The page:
After the Fall

Fattah, Hassan
May 2003
New Republic;5/19/2003, Vol. 228 Issue 19, p11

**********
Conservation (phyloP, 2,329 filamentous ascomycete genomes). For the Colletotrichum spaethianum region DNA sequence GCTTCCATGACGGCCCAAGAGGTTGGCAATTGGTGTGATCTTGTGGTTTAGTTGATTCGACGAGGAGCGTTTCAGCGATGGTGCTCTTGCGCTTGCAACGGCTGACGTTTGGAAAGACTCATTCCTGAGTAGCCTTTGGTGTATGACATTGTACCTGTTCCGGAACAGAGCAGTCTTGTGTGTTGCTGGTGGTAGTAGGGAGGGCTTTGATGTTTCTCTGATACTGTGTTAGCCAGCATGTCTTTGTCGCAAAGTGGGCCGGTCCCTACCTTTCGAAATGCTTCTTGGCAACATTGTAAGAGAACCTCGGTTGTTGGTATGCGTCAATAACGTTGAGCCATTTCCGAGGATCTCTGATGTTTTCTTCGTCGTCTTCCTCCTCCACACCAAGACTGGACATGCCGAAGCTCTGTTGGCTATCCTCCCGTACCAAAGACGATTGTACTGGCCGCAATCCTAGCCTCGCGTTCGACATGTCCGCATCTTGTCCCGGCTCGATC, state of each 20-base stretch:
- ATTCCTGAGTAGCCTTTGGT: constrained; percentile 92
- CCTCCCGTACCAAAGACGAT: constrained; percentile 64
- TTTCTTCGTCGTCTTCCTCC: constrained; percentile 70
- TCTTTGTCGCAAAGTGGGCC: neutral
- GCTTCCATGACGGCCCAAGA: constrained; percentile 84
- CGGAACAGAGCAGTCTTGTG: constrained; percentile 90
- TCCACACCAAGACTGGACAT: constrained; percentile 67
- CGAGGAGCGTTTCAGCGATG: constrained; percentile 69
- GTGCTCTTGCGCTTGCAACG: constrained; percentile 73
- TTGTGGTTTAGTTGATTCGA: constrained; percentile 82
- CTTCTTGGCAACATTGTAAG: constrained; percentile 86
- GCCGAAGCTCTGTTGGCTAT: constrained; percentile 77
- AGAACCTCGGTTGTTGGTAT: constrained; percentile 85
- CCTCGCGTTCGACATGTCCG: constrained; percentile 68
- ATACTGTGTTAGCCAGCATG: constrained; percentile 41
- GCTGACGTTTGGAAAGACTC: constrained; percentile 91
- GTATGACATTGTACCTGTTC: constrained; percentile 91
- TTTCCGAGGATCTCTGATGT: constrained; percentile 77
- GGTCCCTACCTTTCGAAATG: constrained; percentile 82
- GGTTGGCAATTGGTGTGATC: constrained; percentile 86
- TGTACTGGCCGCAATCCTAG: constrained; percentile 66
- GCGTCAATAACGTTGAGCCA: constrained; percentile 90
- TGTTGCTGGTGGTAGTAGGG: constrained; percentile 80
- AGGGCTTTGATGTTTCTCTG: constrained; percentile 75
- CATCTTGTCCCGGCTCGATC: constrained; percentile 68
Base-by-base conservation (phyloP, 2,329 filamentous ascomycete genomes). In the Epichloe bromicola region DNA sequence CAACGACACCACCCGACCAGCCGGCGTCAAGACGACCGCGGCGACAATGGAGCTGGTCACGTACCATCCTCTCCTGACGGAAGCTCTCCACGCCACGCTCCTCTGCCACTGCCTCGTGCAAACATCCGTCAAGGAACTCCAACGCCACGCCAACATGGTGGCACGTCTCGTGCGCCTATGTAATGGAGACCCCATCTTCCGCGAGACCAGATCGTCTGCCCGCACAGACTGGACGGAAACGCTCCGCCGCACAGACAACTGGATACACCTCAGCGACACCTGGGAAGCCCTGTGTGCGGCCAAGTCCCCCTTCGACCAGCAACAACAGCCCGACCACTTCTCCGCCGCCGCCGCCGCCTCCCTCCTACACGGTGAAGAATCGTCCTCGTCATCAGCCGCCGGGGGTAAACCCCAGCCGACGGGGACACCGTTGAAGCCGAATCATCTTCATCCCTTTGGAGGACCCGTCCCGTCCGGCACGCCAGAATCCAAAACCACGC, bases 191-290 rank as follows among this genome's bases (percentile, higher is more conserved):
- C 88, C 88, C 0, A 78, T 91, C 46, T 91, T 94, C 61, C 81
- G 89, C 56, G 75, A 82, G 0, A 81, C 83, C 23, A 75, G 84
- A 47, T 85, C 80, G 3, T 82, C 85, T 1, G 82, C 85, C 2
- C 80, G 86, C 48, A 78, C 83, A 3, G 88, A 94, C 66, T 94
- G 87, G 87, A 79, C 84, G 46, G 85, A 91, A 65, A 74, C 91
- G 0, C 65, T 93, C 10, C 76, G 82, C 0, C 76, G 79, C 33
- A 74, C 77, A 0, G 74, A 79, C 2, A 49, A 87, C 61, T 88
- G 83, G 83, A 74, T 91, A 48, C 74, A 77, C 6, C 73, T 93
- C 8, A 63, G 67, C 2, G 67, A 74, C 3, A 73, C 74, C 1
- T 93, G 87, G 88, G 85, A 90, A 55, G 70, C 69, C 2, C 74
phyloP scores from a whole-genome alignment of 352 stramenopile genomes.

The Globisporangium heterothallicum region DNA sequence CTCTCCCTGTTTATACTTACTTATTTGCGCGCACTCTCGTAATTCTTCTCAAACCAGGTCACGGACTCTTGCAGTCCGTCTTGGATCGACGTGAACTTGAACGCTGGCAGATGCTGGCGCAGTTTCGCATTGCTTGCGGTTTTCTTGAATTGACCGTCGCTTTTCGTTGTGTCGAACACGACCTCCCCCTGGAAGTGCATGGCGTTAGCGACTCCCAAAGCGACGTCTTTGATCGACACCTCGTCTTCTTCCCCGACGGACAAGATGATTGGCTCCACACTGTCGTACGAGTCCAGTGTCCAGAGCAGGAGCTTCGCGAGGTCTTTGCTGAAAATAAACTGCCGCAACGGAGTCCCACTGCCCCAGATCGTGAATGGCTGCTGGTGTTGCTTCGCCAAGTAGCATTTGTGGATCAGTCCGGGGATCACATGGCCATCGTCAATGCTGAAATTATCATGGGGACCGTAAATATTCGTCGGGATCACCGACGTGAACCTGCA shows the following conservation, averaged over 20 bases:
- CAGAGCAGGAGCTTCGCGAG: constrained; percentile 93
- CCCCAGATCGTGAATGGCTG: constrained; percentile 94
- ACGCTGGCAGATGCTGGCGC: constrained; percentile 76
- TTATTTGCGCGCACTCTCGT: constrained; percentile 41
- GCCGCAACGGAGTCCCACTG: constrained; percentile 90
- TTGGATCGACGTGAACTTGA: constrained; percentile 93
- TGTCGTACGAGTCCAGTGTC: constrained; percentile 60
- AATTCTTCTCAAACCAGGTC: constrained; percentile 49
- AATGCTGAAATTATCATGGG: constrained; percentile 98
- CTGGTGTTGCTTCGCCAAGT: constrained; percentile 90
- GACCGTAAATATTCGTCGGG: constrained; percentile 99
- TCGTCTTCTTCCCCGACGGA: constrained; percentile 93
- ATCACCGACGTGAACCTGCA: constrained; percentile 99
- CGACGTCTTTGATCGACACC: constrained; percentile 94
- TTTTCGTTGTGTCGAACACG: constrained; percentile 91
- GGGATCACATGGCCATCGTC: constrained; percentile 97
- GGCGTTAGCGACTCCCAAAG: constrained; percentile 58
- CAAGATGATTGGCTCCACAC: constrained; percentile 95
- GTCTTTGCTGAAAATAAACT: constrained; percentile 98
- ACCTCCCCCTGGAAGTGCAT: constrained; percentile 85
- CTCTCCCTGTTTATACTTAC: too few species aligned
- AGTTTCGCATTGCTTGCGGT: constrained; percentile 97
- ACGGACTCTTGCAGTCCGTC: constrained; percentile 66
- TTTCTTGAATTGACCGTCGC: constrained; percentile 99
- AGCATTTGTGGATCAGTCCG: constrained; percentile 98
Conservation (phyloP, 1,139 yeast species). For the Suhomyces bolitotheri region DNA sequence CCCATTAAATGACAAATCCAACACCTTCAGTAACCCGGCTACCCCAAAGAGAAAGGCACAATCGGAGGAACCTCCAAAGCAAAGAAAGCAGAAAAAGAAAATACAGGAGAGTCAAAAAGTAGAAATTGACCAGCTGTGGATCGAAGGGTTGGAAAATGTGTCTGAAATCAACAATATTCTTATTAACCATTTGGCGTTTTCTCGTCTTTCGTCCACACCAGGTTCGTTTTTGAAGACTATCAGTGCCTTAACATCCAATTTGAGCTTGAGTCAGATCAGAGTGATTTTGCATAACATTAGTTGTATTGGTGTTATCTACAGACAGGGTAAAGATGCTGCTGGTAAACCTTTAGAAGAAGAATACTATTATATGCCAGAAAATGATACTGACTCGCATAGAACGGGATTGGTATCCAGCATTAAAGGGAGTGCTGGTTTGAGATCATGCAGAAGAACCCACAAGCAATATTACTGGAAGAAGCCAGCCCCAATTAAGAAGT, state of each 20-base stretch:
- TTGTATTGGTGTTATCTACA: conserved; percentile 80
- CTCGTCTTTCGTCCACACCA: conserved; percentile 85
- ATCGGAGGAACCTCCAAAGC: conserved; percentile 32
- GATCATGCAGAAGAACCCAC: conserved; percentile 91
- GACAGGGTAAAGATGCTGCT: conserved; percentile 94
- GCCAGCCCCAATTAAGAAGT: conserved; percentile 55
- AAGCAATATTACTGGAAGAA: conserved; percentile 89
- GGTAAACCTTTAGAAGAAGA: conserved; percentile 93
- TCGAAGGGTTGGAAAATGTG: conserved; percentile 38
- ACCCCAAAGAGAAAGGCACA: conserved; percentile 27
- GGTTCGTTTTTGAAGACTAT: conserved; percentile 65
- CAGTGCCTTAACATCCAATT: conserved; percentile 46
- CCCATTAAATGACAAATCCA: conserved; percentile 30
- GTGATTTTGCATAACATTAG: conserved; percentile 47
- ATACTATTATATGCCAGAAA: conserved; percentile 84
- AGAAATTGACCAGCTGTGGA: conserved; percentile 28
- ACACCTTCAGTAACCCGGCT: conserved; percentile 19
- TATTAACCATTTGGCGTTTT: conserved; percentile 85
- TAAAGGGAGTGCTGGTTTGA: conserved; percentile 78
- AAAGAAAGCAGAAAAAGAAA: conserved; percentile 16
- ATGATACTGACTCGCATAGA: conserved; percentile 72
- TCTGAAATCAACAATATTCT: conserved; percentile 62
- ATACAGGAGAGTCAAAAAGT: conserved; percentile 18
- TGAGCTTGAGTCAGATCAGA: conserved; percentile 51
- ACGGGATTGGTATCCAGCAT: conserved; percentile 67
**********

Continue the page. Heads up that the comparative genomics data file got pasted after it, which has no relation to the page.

The author offers observations on the effect of the loss of low Iraqi oil prices on the Jordanian economy following the end of major combat in the Iraq War. An oil tanker moored in the port of Aqaba was meant as an emergency measure in case oil supplies from Iraq were cut off during the conflict, but today it is Jordan's lifeline, serving as the backbone of its economy. All the countries in the region are unsure how they will be treated economically by whatever government comes to power in Iraq in the coming months and years. But Jordan is particularly vulnerable, since the future rulers of Iraq most likely will not provide oil nearly as cheaply as Iraqi President Saddam Hussein did. That could well plunge Jordan into recession. During the international embargo on Iraq in the 1990s, Jordan enjoyed some of the cheapest oil of any country in the world. This extremely cheap oil helped Jordan's economy post robust growth rates and padded the government's balance sheet. Jordan's Planning Ministry believes that paying more for oil would eliminate the economic growth previously predicted for Jordan in 2003. Many political analysts in Amman believe that antigovernment unrest will be worse if the government tries to push through similar economic reforms in 2003.


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